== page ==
It is, perhaps, a reflection on the political and media systems we have in Britain when so many politicians can rattle on to infinity from a carefully-prepared spiel about why the other parties are clueless on the economy and immigration – but, say, ask Gordon Brown to name his favourite biscuit and he, um, crumbles.
We seem to have a lot of senior politicians who are terrified of saying the wrong thing, however trivial the subject matter. The result is that they just end up sounding odd. I recall Cameron being similarly flustered a few years ago during an appearance on Radio One, when Colin Murray asked him which member of Girls Aloud he fancied. The Conservative leader, astonishingly, didn’t seem to have the confidence to suggest it was an absurd question, so went along with it and chose Kimberley Walsh.
Maybe you’ve got to be a bit odd to put in the kind of work required to get yourself into a senior political position in this country. And maybe that’s down to the level of media scrutiny politicians are now subjected to. (Look at how much nonsense I’ve just written here on a relatively insignificant interview.)
But somehow, I just can’t imagine Michael Heseltine or Denis Healey would ever have got themselves into that kind of a tangle.
MOTD’s final match: Wigan 2 Stoke 2
Commentator: Alistair Mann
Credit where credit’s due, though. Cameron did correctly predict that Wigan would score two goals, something they had managed in two previous league games this season.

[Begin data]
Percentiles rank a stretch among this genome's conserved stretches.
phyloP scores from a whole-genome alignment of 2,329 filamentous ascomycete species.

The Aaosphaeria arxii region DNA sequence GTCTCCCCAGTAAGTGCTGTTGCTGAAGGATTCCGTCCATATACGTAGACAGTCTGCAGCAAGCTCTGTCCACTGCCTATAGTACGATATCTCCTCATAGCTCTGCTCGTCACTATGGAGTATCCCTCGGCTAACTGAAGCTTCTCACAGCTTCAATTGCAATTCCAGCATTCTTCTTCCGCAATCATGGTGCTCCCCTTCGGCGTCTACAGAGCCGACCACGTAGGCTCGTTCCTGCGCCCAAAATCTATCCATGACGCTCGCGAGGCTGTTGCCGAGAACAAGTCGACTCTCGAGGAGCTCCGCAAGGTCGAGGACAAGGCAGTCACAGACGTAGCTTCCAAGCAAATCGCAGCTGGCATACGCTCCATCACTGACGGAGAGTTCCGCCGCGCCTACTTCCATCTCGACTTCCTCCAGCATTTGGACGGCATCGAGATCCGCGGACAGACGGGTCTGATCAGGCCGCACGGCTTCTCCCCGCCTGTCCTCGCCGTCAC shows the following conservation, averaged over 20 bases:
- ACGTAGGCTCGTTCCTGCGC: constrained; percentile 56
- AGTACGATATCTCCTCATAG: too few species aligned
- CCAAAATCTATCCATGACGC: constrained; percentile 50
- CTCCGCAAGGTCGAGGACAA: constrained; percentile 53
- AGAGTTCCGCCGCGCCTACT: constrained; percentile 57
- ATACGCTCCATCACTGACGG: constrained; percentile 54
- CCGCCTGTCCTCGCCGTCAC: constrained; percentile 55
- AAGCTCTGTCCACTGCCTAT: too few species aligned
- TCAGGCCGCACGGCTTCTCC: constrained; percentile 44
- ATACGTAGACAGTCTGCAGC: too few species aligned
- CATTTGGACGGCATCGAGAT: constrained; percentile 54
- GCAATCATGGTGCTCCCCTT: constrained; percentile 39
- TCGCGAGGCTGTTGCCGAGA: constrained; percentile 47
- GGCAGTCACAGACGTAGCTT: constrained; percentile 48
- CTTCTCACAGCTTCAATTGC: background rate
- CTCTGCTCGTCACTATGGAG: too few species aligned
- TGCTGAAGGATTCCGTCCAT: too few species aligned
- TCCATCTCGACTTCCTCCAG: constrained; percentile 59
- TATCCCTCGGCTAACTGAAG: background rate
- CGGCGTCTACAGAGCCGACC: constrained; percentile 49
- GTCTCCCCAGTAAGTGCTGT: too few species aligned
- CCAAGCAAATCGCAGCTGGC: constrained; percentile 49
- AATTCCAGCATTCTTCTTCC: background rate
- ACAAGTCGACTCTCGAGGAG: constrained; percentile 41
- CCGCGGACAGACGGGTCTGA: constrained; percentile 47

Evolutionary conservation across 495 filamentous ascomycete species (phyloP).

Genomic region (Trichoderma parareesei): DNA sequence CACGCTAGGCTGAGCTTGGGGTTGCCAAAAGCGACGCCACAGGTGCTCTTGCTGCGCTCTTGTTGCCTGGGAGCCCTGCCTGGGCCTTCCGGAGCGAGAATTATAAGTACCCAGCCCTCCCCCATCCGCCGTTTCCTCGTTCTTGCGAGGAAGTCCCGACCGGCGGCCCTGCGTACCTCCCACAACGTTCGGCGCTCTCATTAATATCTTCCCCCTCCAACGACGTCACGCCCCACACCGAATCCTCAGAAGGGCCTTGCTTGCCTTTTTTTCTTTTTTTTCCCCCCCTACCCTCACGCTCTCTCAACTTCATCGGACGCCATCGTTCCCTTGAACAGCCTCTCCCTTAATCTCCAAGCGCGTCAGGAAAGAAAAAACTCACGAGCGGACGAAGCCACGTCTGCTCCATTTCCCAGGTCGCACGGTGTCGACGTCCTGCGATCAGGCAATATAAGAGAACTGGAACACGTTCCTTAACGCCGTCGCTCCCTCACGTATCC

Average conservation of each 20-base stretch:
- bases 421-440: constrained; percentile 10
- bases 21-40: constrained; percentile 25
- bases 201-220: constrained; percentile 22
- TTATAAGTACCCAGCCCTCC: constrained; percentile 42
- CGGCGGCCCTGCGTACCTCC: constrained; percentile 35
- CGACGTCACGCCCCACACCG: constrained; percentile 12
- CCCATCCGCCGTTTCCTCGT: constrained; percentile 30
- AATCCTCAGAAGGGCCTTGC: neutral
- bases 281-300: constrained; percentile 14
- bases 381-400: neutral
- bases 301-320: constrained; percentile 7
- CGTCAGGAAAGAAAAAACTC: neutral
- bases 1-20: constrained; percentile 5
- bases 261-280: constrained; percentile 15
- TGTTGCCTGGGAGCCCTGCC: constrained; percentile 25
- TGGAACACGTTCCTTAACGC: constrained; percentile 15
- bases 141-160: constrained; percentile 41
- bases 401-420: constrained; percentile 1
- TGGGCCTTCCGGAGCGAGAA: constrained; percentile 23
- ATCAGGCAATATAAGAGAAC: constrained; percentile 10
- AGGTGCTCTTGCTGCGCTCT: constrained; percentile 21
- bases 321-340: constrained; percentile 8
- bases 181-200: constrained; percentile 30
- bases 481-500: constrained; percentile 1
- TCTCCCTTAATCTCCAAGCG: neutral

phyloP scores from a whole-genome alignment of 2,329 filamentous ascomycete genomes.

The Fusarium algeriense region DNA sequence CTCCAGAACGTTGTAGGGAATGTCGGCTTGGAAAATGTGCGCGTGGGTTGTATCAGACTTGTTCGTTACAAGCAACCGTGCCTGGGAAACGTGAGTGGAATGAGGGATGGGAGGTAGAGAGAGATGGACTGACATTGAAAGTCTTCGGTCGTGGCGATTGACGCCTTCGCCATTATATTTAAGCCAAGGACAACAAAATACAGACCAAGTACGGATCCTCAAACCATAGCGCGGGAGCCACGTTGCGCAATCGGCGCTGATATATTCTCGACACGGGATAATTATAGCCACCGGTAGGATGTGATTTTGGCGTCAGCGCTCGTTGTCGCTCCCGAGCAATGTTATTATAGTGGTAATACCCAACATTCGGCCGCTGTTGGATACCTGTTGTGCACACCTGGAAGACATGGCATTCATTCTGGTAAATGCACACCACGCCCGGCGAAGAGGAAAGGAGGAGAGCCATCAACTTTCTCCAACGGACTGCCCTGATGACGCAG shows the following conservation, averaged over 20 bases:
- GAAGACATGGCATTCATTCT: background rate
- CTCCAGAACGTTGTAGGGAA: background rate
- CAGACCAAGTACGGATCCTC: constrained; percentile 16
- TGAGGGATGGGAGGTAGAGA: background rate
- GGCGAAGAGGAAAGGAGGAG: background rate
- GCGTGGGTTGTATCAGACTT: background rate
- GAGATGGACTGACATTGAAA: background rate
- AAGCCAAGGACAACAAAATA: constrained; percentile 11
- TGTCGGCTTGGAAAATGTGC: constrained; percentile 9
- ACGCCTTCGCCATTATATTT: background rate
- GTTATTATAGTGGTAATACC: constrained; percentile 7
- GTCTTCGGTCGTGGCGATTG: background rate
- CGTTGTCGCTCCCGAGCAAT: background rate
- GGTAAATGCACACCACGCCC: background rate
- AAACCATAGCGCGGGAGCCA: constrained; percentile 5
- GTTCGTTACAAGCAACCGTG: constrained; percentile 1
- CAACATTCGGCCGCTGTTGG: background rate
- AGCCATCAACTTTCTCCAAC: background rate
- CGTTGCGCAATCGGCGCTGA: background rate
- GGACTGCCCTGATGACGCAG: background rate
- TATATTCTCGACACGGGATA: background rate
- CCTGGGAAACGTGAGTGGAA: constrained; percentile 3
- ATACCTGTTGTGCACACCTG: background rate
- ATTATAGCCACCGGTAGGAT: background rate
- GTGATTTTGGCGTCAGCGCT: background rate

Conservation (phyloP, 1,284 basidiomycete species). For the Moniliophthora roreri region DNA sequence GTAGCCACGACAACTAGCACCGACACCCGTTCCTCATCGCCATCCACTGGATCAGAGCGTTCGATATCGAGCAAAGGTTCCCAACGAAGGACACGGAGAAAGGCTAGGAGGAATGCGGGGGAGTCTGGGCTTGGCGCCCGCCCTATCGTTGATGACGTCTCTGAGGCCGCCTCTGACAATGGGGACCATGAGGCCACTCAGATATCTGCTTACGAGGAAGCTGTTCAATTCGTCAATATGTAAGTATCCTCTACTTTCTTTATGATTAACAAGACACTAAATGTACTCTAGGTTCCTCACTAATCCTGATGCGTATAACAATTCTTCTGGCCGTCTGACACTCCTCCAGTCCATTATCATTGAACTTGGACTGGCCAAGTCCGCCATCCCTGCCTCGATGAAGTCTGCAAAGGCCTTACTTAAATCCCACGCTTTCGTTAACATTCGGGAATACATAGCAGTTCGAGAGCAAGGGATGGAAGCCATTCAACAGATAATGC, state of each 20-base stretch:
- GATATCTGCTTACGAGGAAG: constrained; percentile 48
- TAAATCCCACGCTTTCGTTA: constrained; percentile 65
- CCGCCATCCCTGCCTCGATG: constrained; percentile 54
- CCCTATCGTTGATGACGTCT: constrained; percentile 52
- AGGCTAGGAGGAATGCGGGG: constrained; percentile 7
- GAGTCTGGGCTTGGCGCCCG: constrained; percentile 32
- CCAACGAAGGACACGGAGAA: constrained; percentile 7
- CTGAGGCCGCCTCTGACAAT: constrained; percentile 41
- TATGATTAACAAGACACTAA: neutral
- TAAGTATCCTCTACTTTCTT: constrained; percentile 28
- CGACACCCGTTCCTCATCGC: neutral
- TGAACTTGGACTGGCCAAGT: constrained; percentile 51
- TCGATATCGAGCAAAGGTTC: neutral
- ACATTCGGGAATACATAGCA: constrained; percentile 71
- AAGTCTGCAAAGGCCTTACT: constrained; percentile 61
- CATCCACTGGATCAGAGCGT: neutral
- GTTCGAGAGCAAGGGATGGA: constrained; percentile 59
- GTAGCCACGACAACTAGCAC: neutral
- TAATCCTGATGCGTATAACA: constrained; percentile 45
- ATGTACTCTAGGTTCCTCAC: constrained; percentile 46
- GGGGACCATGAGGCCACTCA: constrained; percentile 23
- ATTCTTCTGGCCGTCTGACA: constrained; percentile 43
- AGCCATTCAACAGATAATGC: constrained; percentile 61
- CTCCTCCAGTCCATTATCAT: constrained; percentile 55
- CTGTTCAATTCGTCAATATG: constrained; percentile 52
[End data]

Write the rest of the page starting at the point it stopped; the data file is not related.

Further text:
Both Wigan’s goals were deflected equalisers – Ben Watson’s free kick going in off Danny Collins for an own goal, Tom Cleverley’s shot hitting Rory Delap en route to the net. Robert Huth had scored Stoke’s opener with a deflected free kick, and the only reason Matt Etherington’s close-range effort for their second wasn’t deflected was that Wigan didn’t have a defender within about 10 yards of him.
It looked a decent game from the highlights – all the goals came in the first half, but Wigan keeper Ali Al-Habsi made a great save from Kenwyne Jones in the second, before Charles N’Zogbia hit the post at the other end.
Intriguingly, Delap appeared to be wearing some kind of specially-adapted vest under his shirt – which looked not unlike a sports bib – to enable him to dry the ball before hurling in one of those long throws from which Stoke don’t score as often as they used to. Perhaps the Delap vest will become the football’s next must-have fashion accessory once the craze for snoods dies down.
I would suggest asking David Cameron for his thoughts on football fashion. But to be quite honest, I suspect he’d rather talk about tuition fees.
1. Wigan: 5 (2L: 2, 3L: 1)
2. Fulham: 4 (2L: 4, 3L: 0)
3. Stoke: 4 (2L: 3, 3L: 2)
4. Birmingham: 3 (2L: 2, 3L: 2)
5. Wolves: 3 (2L: 1, 3L: 2)
6. Bolton: 3 (2L: 0, 3L: 3)
7. West Brom: 2 (2L: 3, 3L: 0)
8. Everton: 2 (2L: 2, 3L: 3)
9. Blackburn: 2 (2L: 1, 3L: 5)
10. Newcastle: 2 (2L: 0, 3L: 1)
11. West Ham: 1 (2L: 2, 3L: 3)
12. Sunderland: 1 (2L: 2, 3L: 0)
13. Blackpool: 0 (2L: 2, 3L: 3)
14. Tottenham: 0 (2L: 3, 3L: 1)
15. Aston Villa: 0 (2L: 2, 3L: 1)
16. Chelsea: 0 (2L: 2, 3L: 0)
17. Manchester City: 0 (2L: 1, 3L: 2)
18=. Arsenal: 0 (2L: 0, 3L: 1)
18=. Liverpool: 0 (2L: 0, 3L: 1)
18=. Manchester United: 0 (2L: 0, 3L: 1)
2L=On second last (Birmingham 1 Tottenham 1)
3L=On third last (Blackburn 3 Wolves 0)
(Teams are awarded one point every time they appear last on Match of the Day. Teams level on points are separated by the number of times they are on second last, then by the number of times they are on third last. Teams still level at the end of the season will be separated by the drawing of lots at a glittering ceremony in Zurich, the outcome of which may or may not have been decided in advance.)